11. In the middle of burning, throw a piece of bakpao or cake that you served for offering.

It was a really long process aye, gotta write it down so I won’t forget next time. Even though finding the tombs themselves wasn’t an easy task :p

Before we went back to Medan to catch a flight to Jakarta, we went to a temple where the guy’s mum’s (what do you call it?) placard(?)was placed. Today is the day where we prepared a feast for the deceased. We prepared 3 bowls of rice, 3 cups of tea and also spoons and chopsticks, with other side dishes. Joss paper was also served, along with three other sets of dining set. So the deceased can invite others. After setting up those things, we burn the incense sticks for the gods in the temple, while waiting for the deceased spirit to come. To check the presence of the spirit we do ‘puak pue’ it’s two pieces of almost crescent wood that we throw to ask question to gods or spirits. if it’s one side up and one side down, it means the spirits has arrived. We waited for them to feast while we burnt the joss paper and added some more tea into the cups. After waiting about 10 minutes, we packed everything and went home.

Well I know it would be interesting if I had at least snapped one picture. But the Guy said that it’s not polite and might be disrespectful for some spirits, and might bring us bad luck. So I didn’t take any picture at all :D
Oh one most important thing for a chinese to remember, no matter how bad the condition of your ancestors/family tomb is, as long as you are living healthy with enough money to spend and spare, please don’t fix anything on the tomb. Not even the repainting it. It brings bad luck to the family. Even when the tomb is barely there anymore, just remember not to rebuild it. However, you can move a tomb to other place so it would be close to the other relatives. My mum told me that my grandpa had saved his every penny to buy quite a large area for a family tomb, and the ancestors tombs were moved there.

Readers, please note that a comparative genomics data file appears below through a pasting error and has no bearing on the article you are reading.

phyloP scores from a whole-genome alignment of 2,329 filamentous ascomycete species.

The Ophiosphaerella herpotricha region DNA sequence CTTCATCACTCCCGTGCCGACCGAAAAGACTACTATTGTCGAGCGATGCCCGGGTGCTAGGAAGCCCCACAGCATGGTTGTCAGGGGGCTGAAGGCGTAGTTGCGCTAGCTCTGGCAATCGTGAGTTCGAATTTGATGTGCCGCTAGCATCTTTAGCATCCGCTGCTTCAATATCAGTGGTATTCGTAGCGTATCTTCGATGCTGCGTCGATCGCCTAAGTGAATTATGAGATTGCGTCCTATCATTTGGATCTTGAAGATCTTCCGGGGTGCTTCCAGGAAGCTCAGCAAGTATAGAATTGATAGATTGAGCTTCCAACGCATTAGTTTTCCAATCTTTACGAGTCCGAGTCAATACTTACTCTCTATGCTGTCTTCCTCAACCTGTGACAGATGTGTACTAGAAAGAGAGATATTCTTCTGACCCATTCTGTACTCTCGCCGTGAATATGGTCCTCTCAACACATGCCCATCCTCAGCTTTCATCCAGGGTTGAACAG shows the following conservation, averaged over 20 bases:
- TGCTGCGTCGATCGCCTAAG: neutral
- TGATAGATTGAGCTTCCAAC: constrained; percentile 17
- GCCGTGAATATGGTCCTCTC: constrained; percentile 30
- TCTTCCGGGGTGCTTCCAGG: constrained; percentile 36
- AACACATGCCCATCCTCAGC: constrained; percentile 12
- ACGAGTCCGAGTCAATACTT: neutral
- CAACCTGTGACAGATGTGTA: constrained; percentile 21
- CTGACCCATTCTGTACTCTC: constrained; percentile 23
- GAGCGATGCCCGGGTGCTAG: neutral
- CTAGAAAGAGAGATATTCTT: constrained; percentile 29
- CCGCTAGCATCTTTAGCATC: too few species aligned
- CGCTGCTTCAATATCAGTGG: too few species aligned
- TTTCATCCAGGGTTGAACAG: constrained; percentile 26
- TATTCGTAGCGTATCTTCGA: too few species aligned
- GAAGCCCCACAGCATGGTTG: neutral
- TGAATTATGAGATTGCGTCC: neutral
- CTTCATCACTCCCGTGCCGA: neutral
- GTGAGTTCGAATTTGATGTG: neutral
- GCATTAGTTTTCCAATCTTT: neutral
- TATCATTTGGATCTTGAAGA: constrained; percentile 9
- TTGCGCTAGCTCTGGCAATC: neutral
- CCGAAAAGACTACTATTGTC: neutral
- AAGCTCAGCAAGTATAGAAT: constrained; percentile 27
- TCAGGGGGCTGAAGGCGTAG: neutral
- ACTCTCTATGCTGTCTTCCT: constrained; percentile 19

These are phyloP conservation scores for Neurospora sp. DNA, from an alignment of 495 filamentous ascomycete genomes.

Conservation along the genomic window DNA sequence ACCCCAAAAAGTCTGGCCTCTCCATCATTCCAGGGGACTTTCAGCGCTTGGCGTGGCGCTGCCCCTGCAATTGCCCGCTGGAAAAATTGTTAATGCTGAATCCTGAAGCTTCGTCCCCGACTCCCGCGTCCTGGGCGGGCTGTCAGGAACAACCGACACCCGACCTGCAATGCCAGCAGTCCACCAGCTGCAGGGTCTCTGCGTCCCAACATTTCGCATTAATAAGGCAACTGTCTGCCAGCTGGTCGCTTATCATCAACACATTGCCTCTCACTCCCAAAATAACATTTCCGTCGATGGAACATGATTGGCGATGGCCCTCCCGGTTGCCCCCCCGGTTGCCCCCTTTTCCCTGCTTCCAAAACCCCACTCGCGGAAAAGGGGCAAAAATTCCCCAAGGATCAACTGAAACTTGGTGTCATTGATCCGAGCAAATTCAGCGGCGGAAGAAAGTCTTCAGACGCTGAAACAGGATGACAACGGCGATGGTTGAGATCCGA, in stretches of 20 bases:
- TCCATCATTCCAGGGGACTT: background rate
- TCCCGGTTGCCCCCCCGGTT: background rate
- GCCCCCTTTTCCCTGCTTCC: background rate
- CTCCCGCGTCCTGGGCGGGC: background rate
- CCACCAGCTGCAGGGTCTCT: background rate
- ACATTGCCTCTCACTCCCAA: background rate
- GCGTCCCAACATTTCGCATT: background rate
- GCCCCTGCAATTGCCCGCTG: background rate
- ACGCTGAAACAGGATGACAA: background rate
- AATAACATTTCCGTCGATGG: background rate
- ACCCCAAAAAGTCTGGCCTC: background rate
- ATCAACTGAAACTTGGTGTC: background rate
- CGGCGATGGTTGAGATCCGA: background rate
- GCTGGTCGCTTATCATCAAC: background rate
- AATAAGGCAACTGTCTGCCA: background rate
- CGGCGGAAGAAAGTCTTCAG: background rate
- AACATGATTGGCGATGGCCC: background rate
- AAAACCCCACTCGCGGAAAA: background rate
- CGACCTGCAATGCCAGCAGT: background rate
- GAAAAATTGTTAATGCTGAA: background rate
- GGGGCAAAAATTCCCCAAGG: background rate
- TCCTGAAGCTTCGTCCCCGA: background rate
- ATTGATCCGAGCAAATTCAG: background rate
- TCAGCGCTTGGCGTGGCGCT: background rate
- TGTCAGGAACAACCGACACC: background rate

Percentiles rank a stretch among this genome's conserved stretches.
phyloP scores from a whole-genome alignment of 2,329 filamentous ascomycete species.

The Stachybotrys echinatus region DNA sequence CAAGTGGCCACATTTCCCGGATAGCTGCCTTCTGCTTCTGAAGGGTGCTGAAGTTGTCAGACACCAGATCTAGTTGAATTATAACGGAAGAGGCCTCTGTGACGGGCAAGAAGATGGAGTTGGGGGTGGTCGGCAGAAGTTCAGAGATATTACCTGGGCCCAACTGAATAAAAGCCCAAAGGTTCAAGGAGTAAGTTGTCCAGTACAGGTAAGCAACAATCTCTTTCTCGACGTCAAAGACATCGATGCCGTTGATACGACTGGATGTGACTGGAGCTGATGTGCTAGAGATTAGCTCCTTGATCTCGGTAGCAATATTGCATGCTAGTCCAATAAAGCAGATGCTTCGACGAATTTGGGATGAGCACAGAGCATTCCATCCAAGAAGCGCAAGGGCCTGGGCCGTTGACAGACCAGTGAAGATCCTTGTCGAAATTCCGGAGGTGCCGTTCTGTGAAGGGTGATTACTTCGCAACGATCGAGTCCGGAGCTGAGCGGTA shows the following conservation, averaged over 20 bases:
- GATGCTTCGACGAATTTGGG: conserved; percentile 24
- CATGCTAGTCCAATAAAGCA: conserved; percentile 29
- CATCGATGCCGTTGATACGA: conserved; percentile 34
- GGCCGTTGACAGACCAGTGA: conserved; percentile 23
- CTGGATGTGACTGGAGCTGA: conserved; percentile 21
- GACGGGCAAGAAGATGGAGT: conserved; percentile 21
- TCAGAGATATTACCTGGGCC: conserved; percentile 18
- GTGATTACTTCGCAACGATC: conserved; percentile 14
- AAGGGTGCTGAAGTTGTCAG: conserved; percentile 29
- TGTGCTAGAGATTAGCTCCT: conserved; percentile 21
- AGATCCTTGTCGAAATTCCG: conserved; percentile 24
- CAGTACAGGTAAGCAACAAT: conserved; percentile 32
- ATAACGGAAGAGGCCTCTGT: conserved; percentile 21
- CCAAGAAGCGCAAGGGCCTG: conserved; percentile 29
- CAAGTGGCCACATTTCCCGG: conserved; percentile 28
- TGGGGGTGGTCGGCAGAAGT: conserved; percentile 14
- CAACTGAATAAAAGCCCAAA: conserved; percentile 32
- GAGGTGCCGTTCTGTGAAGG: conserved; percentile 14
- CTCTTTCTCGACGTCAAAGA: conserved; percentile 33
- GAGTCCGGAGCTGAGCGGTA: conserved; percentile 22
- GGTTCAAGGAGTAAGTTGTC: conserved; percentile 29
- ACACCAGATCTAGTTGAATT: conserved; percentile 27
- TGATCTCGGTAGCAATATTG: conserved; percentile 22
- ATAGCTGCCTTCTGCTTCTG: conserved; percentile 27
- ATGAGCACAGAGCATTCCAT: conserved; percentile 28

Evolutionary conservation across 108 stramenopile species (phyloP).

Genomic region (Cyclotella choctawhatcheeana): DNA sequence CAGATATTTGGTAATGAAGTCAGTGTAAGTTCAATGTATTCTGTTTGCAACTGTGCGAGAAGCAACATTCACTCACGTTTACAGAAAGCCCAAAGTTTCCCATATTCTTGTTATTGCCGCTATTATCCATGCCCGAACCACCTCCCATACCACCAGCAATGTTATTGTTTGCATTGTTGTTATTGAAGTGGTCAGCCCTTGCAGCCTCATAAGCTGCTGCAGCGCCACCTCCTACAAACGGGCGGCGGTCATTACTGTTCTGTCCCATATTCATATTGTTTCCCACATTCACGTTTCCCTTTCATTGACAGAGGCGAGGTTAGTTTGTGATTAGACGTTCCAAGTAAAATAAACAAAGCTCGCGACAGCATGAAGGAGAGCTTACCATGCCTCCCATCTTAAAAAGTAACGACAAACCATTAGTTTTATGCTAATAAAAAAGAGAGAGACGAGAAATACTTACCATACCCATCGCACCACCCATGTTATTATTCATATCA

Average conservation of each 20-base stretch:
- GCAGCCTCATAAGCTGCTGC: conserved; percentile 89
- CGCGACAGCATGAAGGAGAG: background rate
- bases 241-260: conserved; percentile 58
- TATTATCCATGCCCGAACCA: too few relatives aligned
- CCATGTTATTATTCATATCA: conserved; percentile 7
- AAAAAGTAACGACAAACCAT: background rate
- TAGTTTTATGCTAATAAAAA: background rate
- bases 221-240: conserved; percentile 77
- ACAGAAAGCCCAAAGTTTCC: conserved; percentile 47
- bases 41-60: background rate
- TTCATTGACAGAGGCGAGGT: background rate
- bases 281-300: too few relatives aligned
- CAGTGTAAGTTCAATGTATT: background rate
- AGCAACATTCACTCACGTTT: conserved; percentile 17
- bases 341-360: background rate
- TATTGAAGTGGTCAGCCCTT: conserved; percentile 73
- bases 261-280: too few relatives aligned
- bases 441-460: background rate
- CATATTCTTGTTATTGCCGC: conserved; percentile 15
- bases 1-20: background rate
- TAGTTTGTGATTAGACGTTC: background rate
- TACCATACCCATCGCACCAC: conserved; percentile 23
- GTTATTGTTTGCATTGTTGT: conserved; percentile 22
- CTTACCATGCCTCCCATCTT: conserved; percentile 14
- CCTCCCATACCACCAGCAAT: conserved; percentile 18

Well, that’s a bit from last weekend.
beside those tomb sweeping all I did was eating. There in Tebing Tinggi food tasted better and they are much cheaper! I’ll never forget the taste of grilled ikan pare (stingray) with sambal kecap that was mixed with rice wine. crazy! Oh, and I met one of the gym members there also haha. A lot of hokkianese people in Indonesia came from Tebing Tinggi I guess :D

Hope you enjoyed your weekend as much as I did.
Love,
Ste

Advertisements

4 Comments

  1. glad to hear that all those travel hassles finally paid off!!!

    • iyaaa sampe lupa mau komplen karena terlalu senang :D

  2. happy that things went awesomely smooth :) (cozy)
    the ritual you described has slightly different with my family.but either way, it’s a way of expressing respect to our ancestors. good luck for coming preparations, nek

    • thanks, yuven. do write about your family ritual. It was my first time so prolly I got some details wrong :p don’t even know what the stuff called haha.


Leave a Reply

Fill in your details below or click an icon to log in:

WordPress.com Logo

You are commenting using your WordPress.com account. Log Out / Change )

Twitter picture

You are commenting using your Twitter account. Log Out / Change )

Facebook photo

You are commenting using your Facebook account. Log Out / Change )

Google+ photo

You are commenting using your Google+ account. Log Out / Change )

Connecting to %s

%d bloggers like this: